Week 3: Game board enhancement and mini game creation

As we are getting closer to the end of the semester, the game development process is beginning to heat up. Our group is getting a much clearer view of how our game is going to turn out.  A great deal of time was put into matching mini games with planets. Jason thought of matching Shuffleboard with Neptune. A key characteristic of Neptune is the rapid winds and ravaging storms. Our twist to shuffle board is instead of using a stick to push the disk into the scoring area, the player must use a straw to blow his disk into the scoring triangle. The straw, and ensuing air going through it symbolize the weather Neptune is known for. The Sharpshooter game will be paired with Saturn. Sharpshooter is a game that calls for the player to flick a marble across the playing surface into different compartments, which based on their size will represent different score values. The different compartments, in the shape of rings, represent the most well known characteristic of Saturn; its glorious rings. Mercury will be the playing field for tabletop basketball. The player must place their basketball into the launcher and fling it through the air into a miniature basketball hoop. Mercury is known for being bombarded with asteroids, which is evident by the planets' surface structure. An asteroid crashing into Mercury is simulated when the basketball hits against the backboard and hopefully falls through the hoop for a score. The final mini game, charades, is connected to Earth. Earth, being the only planet known to harbor life forms, is the logical choice for charades. Acting out different animals and actions represent the uniqueness of the planet.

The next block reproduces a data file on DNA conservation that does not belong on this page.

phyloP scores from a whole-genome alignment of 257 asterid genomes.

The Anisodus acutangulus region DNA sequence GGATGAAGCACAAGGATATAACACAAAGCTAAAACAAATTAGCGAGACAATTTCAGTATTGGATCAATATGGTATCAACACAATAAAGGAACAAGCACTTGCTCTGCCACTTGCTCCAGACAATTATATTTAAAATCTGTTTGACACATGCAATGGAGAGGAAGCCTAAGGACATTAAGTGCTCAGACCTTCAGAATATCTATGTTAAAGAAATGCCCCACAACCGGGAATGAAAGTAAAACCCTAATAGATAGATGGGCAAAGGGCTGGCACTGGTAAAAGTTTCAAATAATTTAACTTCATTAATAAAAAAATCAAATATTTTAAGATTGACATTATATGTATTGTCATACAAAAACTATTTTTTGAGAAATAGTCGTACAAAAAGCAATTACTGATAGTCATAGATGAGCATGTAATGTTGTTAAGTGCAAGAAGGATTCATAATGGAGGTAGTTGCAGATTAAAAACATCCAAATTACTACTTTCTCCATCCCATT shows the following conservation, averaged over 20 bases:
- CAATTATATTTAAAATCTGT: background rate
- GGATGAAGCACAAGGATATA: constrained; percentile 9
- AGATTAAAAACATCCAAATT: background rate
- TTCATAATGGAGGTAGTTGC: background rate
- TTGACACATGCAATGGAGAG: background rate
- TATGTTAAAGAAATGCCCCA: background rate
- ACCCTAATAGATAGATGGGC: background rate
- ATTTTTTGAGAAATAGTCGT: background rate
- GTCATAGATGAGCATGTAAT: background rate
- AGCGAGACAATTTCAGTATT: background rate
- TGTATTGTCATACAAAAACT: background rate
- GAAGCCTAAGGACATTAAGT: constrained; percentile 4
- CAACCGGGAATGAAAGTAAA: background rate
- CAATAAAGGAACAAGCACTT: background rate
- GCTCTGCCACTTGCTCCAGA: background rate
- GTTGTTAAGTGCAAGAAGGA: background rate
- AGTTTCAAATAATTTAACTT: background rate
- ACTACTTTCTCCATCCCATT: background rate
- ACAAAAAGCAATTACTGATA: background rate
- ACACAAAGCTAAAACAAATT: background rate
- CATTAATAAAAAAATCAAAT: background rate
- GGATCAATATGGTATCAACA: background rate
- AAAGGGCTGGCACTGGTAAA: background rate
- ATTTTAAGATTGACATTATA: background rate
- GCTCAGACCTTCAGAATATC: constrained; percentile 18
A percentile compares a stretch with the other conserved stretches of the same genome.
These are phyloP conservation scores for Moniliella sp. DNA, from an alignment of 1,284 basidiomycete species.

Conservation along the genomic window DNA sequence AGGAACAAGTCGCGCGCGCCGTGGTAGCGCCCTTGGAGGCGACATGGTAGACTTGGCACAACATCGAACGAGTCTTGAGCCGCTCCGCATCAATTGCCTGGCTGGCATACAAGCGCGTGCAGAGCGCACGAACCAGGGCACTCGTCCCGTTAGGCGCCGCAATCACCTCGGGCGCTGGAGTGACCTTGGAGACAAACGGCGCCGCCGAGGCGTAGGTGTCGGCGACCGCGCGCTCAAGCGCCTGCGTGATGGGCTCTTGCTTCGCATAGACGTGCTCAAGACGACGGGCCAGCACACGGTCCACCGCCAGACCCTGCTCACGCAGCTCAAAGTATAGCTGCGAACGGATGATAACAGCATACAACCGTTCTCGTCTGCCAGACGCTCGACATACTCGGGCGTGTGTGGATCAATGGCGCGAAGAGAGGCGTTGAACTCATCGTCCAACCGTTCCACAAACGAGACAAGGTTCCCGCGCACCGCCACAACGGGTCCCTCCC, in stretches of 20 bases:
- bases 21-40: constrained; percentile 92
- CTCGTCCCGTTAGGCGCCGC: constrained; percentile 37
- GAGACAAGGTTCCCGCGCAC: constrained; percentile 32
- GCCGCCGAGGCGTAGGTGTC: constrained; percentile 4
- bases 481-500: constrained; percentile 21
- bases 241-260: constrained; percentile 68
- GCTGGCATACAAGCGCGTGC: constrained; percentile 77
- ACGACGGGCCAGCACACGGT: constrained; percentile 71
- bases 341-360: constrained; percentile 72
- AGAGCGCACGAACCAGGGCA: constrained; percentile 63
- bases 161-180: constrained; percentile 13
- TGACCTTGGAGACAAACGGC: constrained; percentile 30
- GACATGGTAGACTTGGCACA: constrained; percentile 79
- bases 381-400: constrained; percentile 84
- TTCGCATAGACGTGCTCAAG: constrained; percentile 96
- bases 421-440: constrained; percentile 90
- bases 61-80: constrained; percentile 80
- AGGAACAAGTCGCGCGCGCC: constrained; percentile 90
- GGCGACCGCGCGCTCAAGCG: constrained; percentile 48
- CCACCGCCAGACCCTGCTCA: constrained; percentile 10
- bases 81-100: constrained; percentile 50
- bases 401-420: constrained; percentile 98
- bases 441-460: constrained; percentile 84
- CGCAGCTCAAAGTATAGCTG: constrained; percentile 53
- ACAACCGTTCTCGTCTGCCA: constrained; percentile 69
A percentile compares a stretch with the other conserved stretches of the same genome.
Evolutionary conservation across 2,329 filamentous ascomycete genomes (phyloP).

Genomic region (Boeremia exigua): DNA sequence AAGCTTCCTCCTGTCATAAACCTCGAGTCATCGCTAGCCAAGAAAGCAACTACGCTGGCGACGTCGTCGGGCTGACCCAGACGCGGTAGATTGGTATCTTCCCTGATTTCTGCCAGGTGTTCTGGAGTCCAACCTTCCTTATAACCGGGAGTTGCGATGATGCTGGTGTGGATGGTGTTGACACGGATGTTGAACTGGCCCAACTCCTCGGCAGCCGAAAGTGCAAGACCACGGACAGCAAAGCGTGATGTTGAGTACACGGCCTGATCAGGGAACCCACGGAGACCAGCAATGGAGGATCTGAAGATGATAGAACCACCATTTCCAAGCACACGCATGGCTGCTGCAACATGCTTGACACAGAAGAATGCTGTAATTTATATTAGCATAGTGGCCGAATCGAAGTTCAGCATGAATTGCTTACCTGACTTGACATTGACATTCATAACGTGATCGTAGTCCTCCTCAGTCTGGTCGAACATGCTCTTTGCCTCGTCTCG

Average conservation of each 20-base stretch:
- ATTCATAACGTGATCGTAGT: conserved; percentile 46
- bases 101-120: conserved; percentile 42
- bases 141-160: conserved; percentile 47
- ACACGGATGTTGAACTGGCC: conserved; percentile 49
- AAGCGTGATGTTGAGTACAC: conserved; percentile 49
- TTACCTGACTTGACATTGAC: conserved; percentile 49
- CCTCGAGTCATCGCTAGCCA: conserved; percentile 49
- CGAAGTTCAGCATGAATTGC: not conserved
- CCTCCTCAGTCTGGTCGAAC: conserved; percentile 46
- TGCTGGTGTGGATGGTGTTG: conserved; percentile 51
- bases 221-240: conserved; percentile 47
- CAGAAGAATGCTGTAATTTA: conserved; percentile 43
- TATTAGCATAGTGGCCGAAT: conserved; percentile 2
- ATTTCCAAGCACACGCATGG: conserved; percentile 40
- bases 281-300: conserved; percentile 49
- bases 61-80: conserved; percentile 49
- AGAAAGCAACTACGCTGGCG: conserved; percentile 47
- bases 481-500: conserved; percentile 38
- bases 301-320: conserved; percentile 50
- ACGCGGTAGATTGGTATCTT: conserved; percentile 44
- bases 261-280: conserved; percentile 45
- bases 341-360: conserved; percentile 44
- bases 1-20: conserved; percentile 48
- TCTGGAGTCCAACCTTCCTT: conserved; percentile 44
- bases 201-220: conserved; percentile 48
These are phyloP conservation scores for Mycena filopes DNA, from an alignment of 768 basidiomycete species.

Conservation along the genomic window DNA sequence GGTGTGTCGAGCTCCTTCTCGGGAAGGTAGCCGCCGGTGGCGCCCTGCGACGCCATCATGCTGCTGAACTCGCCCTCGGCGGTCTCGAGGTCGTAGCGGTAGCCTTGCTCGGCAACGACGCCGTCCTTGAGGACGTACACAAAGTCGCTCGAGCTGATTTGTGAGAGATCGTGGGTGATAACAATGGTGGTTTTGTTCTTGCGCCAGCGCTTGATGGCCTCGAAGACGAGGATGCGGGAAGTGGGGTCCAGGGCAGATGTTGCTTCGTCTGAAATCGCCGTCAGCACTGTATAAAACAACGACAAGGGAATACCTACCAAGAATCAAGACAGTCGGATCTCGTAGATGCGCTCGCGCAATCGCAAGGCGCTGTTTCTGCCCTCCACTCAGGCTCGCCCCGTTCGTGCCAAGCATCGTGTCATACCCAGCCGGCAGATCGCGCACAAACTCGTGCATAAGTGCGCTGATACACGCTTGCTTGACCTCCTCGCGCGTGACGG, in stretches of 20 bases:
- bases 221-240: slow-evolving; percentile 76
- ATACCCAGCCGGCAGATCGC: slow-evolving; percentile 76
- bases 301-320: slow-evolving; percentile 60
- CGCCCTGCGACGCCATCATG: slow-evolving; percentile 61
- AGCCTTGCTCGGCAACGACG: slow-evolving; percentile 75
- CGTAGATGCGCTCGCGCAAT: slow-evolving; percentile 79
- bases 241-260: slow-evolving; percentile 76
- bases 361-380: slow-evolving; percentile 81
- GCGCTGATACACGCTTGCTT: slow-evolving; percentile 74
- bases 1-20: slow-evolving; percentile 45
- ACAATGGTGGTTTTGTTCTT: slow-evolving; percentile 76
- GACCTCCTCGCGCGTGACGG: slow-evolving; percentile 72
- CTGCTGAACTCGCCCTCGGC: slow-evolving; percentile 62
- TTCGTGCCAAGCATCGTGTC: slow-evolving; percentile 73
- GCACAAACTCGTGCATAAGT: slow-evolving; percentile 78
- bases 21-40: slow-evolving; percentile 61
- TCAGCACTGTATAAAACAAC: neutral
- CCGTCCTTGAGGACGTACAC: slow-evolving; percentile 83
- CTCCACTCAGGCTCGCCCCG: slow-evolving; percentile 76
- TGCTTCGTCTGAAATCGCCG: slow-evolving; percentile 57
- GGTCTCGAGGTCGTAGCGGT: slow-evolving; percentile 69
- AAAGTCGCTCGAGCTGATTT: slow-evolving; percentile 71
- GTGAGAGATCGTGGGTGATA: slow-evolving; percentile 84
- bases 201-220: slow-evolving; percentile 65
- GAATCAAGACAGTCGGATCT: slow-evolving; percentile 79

Wednesday, March 12, 2008

Week 2: Planning and Developing